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Potomac Ridge Stormwater Management Project October 7, 2013 Public Meeting Montgomery County Department of Environmental Protection Watershed Management.

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Presentation on theme: "Potomac Ridge Stormwater Management Project October 7, 2013 Public Meeting Montgomery County Department of Environmental Protection Watershed Management."— Presentation transcript:

1 Potomac Ridge Stormwater Management Project October 7, 2013 Public Meeting Montgomery County Department of Environmental Protection Watershed Management Division

2 Today’s Agenda Introductions Paul Bogle – Senior Engineer, Montgomery County DEP Darian Copiz – Watershed Planner; Montgomery County DEP Doug Streaker – Project Engineer; Biohabitats Jeff Blass – Project Designer; Charles P. Johnson Engineering Background Information – Why County is Doing This Potomac Ridge Stormwater Management Overview Project Objectives Project Costs and Benefits Design and Permitting Timeline What to Expect During Construction 2

3 Sources of Water About 97% is salt water About 2% is frozen Only 1% is available for drinking water 95% from groundwater across the Country 32% from groundwater, 68% from surface water in Maryland Potential for greater impacts from runoff in Maryland 3

4 Montgomery County, MD 4 District of Columbia Impervious: Not allowing water to soak through the ground. 500 sq. miles 1,000,000 people Second only to Baltimore City within Maryland in average people per square mile 184 languages spoken About 12% impervious surface overall About the size of Washington DC Over 1,500 miles of streams Two major river basins: Potomac Patuxent Eight local watersheds

5 What is a Watershed? A watershed is an area from which the water above and below ground drains to the same place. Different scales of watersheds: Chesapeake Bay Eight local watersheds Neighborhood (to a storm drain) 5

6 What is Runoff? Water that does not soak into the ground becomes surface runoff. This runoff flows over hard surfaces like rooftops, driveways and parking lots collecting potential contaminants and flows: Directly into streams Into storm drain pipes, eventually leading to streams Into stormwater management facilities, then streams Two Major Issues: Volume/Timing of Runoff Water Quality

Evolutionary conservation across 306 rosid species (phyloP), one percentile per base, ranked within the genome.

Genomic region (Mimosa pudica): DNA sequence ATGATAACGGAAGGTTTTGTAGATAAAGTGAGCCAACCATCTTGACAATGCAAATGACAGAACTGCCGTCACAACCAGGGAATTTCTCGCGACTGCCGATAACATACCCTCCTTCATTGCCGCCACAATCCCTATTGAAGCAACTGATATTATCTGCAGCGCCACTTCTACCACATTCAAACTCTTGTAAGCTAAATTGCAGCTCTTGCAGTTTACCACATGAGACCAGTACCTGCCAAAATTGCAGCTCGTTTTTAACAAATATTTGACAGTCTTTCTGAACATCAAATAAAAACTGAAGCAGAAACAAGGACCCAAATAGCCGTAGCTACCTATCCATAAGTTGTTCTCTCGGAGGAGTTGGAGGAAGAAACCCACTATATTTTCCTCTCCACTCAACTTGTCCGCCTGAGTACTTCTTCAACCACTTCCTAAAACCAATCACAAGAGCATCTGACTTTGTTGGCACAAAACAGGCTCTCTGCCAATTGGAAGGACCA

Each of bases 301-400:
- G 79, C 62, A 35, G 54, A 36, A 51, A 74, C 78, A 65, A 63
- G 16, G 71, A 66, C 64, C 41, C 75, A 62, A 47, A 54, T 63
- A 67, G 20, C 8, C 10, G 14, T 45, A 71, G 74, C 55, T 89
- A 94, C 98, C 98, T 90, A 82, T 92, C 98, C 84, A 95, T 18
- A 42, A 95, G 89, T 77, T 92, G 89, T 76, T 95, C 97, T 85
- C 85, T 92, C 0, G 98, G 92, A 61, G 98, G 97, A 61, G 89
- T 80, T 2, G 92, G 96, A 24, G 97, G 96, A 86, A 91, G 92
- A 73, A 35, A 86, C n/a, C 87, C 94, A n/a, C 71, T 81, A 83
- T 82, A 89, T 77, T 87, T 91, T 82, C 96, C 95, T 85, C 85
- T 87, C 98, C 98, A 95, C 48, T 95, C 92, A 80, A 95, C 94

7 What is the County doing to protect our Streams? Must meet regulatory requirements Federal Clean Water Act permit program MSSSS MS4 = Municipal Separate Storm Sewer System Applies to all large and medium Maryland jurisdictions County programs Restore our streams and watersheds Add runoff management Meet water quality protection goals Reduce pollutants getting into our streams Educate and engage all stakeholders Individual actions make a difference Focus on watersheds showing greatest impacts 7

8 MS4 permit, what is it? Montgomery County is responsible for: What goes into our storm drain pipes What comes out of them What flows into the streams Requires additional stormwater management for 20 percent of impervious surfaces (4,292 acres = 6.7 square miles). That’s about three times the size of Takoma Park. That’s equivalent to 3,307 football fields! 8

9 Project Selection Ponds constructed in early 1980s Located in a key watersheds (Muddy Branch, Watts Branch) for pond retrofits Ponds are at or near the end of service life Meet current safety and design standards Opportunity for water quality treatment and ecological benefits 9

10 Project Location 10 Potomac Ridge

11 Potomac Ridge 11 10891 10847 10887 Rich Branch (Muddy Branch) 10876 Sandy Branch (Watts Branch)

12 Project Objectives STORMWATER MANAGEMENT Add permanent pool for water quality where feasible STREAM PROTECTION Modify outlet works to better regulate pond discharge and protect Sandy Branch and Rich Branch streams MAINTENANCE Replace existing risers with water-tight structures Replace dam embankment or install impervious liner Install internal drain in downstream embankments AESTHETICS/ENVIRONMENT Landscape the pond to improve aquatic habitat and aesthetics Augment existing environmental features such as forest and wetlands where possible 12

13 Stormwater Pond Drainage Areas Pond 10847 60.4 Acres 25% Impervious Pond 10876 7.9 Acres 22% Impervious Pond 10887 58.8 Acres 16% Impervious Pond 10891 47.3 Acres 20% Impervious 13

14 Pond 10847 Stormwater Management Dry Pond 8’ High Earth Embankment Dam Adjacent residential properties Does not meet current SWM requirements to achieve any MS4 credit. Long drainage swale inflow to north end. 14 Concrete Inflow Channels Embankment Dam Large Outlet Control Orifice Existing Metal Outlet Structures